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Studying For The Employment Exam

studying-bohI feel some pain for the Class of 2009.
They are graduating into a tough job market.  According to CareerBuilder’s Annual College Job Forecast, only 43 percent of employers plan to hire recent grads this year, down 56 percent from 2008 and 79 percent from 2007. Those who do get hired can expect earnings to break out like this:
36 percent will receive job offers of less than $30K
33 percent of employers plan to offer starting salaries between $30K and $40K
17 percent will offer between $40K and $50K
14 percent will be $50K and above
Getting a job will have a lot to do with personal self motivation, the individual’s major, having a resume that packs some punch and like the Lotto guy says, “a little bit of luck.”
It always stuns me a little when I come up against a grad who seems clueless about the job market scene. Most of them have never visited their college career centers. Why not? Are they too hard to find? Even if you are graduating within the next week or two, make a point right now to find the career center on your campus. Jeanette Grill, executive director of professional experience and career planning at the C.W. Post campus of LIU says, “Students should continue to ask for help from their college career centers after graduation. We are open all summer and will gladly help our new grads now that they are ready to focus on their job search.”
Of course, any job search starts with a good resume and getting it right on paper is the first crucial step. Be sure you include:
Part-time work
Volunteer activities
Class work – thesis, courses, extra work/research done for professors
Fraternity or sorority involvement
Barbara Cohen Farber, of LLoyd Staffing, places entry level college grads into full-time jobs and has been doing so for more than 20 years. She says the resumes are arriving steadily each day. “This year is highly competitive due to the economy so grads need to cast a wider net. A Mass Communication grad shouldn’t just think media, she or he might find openings within manufacturing, consumer products or technology.  Don’t pigeonhole yourself by major, go outside your comfort zone.” Farber says the difference between getting an offer or not is often basic things like being savvy about social media pages. “If a resume looks good, most employers will check out the sender on sites like Facebook. Be smart about taking down photos or wall comments that may reflect badly.”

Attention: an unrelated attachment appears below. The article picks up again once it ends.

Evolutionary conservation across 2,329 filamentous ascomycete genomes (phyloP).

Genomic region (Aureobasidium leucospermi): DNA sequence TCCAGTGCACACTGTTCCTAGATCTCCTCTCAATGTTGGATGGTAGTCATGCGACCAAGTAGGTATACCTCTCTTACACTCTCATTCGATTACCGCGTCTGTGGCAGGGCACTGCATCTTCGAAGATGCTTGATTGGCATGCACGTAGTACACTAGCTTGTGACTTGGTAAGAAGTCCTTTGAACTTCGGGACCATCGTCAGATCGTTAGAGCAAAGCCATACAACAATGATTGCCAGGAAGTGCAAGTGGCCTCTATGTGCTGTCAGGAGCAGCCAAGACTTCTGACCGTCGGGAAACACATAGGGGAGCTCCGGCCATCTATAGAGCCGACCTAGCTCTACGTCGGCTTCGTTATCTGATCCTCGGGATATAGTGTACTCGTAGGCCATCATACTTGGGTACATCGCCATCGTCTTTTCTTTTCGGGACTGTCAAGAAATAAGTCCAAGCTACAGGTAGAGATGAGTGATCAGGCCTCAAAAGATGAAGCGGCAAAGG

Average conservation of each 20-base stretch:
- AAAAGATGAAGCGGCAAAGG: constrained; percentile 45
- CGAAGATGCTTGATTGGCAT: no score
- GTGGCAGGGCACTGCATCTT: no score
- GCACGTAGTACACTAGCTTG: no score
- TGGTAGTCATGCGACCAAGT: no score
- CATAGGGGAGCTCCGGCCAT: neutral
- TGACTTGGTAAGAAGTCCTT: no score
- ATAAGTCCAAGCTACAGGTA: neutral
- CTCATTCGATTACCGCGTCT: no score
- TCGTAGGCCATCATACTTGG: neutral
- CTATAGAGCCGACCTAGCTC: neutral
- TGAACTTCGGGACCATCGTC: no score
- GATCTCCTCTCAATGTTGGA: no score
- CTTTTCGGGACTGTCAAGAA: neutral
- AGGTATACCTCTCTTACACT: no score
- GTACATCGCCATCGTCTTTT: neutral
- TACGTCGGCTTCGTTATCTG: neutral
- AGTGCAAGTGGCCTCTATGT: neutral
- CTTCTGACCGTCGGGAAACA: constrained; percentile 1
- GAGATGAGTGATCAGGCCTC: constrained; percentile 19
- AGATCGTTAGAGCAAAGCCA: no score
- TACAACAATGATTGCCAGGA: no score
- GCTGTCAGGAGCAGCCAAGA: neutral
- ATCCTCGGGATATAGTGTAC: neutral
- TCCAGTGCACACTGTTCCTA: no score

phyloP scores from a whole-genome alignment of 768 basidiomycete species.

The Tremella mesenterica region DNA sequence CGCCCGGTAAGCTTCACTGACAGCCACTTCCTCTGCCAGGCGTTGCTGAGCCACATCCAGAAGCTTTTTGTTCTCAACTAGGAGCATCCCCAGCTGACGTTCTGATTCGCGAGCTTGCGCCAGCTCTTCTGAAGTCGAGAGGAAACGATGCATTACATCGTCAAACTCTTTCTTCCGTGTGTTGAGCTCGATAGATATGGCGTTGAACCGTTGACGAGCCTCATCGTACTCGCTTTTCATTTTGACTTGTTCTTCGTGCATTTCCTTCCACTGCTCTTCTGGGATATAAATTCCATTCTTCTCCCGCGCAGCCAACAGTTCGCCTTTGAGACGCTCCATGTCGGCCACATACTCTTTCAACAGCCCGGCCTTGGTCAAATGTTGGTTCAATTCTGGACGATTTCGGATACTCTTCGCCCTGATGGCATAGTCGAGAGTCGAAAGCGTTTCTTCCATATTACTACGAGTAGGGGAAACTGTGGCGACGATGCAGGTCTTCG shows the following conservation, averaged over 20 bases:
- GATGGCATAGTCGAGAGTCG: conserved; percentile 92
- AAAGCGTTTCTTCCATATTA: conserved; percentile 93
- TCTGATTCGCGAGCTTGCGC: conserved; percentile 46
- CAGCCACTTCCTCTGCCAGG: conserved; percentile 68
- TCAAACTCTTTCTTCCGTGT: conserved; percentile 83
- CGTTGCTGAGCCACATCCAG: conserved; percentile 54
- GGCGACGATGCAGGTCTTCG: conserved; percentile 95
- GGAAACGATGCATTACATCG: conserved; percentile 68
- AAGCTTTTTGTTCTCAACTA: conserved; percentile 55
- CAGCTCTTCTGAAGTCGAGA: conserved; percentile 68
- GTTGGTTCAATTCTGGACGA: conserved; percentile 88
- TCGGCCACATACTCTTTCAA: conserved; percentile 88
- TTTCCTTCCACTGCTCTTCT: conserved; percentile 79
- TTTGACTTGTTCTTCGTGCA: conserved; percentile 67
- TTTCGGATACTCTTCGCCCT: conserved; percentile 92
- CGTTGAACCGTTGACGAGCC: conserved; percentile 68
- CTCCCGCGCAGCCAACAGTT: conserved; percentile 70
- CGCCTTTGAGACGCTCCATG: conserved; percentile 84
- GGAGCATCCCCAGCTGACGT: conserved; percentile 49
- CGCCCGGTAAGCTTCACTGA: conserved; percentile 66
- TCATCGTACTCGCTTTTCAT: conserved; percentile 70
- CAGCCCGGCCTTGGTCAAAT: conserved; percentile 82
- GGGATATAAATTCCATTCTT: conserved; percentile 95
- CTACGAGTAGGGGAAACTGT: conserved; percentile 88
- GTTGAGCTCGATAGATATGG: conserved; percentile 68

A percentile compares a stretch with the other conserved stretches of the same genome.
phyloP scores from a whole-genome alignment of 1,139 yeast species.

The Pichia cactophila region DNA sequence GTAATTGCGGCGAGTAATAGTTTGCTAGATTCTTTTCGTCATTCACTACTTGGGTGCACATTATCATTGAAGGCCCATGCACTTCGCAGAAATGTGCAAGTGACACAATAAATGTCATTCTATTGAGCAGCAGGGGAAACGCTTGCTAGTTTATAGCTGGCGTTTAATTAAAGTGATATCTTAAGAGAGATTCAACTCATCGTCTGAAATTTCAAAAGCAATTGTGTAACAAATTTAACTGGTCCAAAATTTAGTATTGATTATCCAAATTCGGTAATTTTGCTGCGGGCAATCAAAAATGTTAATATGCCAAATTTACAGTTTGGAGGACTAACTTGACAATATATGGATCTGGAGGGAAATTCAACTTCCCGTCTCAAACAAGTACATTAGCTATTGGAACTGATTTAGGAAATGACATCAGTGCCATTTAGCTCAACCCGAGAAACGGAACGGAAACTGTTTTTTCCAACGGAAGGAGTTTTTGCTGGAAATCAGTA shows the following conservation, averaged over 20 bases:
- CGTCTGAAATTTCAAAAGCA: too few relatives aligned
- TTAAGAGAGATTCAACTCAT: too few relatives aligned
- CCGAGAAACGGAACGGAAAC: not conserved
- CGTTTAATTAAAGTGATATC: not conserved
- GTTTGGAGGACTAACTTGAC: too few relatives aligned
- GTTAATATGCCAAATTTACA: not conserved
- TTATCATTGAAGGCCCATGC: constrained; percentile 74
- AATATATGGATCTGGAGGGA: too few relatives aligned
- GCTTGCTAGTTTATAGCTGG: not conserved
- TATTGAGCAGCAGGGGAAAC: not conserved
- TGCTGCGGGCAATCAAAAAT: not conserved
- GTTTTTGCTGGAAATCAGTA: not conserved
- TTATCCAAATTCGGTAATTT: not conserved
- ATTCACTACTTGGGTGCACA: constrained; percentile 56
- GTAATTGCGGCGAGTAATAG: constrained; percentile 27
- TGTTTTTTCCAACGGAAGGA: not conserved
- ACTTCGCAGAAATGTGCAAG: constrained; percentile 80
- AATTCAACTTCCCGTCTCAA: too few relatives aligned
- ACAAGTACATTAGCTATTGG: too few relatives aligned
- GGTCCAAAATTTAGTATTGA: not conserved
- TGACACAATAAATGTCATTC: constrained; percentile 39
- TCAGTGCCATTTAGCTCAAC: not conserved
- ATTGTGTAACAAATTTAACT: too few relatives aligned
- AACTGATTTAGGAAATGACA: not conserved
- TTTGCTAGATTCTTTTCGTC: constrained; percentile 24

CareerBuilder included in their forecast the biggest mistakes made by grads during the application and interview process.
63 percent acted bored or cocky
61 percent dressed inappropriately
58 percent came with no knowledge of the company
50 percent didn’t disconnect from personal technology (cell phone/electronic devices)
49 percent asked poor questions
38 percent wanted salary information up front
21 percent spammed employers repeatedly with same cover letter/resume
19 percent turned up digital dirt–unprofessional photos and/or content on the Web
12 percent never said “thank you” after the interview, nor did they send a thank you note
I personally think one of the smartest things you can do is check out your alumni network on sites like Linkedin. Make connections, ask for advice and just see where it takes you.  Good luck.
Nancy Schuman is a vice president at Lloyd Staffing, headquartered in Melville, and is the author of seven how-to books on career guidance and job-search techniques. Lloyd Staffing offers temporary, contract and full-time employment services on a regional and national basis. Send your career-related questions to

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